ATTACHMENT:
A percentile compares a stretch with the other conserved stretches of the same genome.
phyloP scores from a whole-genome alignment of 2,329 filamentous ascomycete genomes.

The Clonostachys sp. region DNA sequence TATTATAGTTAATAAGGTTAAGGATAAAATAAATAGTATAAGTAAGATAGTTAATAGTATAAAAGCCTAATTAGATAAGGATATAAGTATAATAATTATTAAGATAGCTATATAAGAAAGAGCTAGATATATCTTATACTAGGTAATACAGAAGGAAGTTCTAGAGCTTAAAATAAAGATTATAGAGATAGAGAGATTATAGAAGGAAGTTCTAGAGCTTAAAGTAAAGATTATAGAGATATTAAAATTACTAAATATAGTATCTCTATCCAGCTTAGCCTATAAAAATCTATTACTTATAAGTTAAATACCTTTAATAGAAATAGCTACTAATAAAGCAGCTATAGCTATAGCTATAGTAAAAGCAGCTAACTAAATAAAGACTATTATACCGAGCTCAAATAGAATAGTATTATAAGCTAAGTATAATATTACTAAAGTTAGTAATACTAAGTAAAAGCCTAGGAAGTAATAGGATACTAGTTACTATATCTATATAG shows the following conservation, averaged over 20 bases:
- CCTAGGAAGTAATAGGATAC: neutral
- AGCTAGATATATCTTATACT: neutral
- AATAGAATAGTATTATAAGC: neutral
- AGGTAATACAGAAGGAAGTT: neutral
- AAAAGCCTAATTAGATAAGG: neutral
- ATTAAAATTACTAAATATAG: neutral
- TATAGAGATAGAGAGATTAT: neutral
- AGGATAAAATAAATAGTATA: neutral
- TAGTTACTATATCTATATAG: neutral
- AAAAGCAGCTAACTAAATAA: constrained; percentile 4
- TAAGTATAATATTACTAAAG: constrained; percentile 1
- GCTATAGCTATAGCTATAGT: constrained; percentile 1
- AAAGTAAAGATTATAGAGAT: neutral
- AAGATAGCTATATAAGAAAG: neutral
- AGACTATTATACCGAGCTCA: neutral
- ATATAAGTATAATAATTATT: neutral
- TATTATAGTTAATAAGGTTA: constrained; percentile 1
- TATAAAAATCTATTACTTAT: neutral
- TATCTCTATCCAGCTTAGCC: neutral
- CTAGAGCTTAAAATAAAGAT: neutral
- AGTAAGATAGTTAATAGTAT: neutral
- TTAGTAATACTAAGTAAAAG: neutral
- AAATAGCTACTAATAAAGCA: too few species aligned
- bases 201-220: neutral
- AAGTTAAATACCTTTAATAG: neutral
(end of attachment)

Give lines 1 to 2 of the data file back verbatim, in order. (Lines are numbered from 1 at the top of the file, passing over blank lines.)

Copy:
A percentile compares a stretch with the other conserved stretches of the same genome.
phyloP scores from a whole-genome alignment of 2,329 filamentous ascomycete genomes.